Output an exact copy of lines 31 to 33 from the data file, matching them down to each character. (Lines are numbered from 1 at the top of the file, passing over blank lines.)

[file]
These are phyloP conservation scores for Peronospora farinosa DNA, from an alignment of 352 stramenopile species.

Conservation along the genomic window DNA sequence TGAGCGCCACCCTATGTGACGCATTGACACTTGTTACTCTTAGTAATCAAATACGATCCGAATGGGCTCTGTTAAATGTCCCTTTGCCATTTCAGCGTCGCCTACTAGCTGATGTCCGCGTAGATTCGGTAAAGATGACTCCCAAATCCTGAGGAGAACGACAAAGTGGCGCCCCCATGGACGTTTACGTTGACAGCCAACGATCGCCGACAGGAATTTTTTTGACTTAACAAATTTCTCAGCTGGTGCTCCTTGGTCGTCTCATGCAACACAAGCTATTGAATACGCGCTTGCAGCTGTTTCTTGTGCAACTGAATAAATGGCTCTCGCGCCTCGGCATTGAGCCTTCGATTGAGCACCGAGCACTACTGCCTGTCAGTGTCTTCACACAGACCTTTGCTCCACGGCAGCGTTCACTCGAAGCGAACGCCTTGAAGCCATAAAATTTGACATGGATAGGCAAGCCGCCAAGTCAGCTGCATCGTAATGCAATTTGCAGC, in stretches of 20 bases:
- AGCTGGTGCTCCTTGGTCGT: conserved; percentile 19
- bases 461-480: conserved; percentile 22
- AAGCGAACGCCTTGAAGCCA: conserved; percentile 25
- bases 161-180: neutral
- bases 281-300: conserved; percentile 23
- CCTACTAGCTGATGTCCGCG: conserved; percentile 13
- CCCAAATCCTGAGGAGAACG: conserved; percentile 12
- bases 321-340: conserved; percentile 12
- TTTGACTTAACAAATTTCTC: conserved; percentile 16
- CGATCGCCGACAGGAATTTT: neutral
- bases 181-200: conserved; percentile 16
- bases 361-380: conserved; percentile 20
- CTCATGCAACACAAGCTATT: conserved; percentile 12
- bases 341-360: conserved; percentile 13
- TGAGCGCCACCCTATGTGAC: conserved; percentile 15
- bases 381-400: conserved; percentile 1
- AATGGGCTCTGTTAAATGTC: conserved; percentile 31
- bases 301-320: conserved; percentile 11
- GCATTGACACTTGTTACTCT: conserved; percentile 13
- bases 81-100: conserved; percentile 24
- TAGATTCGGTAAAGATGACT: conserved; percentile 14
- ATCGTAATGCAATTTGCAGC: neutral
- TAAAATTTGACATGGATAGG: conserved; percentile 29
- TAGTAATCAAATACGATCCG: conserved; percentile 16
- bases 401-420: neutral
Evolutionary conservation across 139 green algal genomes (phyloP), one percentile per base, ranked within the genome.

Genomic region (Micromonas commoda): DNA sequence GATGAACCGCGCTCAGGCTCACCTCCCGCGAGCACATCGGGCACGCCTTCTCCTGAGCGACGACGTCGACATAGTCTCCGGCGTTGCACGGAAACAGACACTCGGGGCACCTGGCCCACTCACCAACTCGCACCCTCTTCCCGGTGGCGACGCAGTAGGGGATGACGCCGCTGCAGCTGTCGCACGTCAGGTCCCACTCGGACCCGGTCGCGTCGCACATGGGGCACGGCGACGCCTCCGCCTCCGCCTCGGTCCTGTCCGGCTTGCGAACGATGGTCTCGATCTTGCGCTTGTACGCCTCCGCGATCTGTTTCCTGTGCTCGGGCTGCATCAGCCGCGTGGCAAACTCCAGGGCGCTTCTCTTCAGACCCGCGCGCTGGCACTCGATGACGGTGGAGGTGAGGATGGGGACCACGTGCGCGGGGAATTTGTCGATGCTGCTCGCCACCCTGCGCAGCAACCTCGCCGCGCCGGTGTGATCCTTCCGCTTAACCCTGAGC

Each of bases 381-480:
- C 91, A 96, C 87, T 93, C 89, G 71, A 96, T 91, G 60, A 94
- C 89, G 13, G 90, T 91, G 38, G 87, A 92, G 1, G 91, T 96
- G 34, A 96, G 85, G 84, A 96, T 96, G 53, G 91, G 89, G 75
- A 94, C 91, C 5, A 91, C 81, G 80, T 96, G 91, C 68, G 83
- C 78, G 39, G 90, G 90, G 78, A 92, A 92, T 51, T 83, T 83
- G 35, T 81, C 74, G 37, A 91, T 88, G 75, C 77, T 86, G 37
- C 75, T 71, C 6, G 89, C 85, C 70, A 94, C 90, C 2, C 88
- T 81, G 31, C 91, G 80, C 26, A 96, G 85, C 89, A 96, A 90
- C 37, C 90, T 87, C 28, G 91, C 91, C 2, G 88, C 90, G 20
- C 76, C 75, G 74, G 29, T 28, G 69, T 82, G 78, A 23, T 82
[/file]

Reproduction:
- C 91, A 96, C 87, T 93, C 89, G 71, A 96, T 91, G 60, A 94
- C 89, G 13, G 90, T 91, G 38, G 87, A 92, G 1, G 91, T 96
- G 34, A 96, G 85, G 84, A 96, T 96, G 53, G 91, G 89, G 75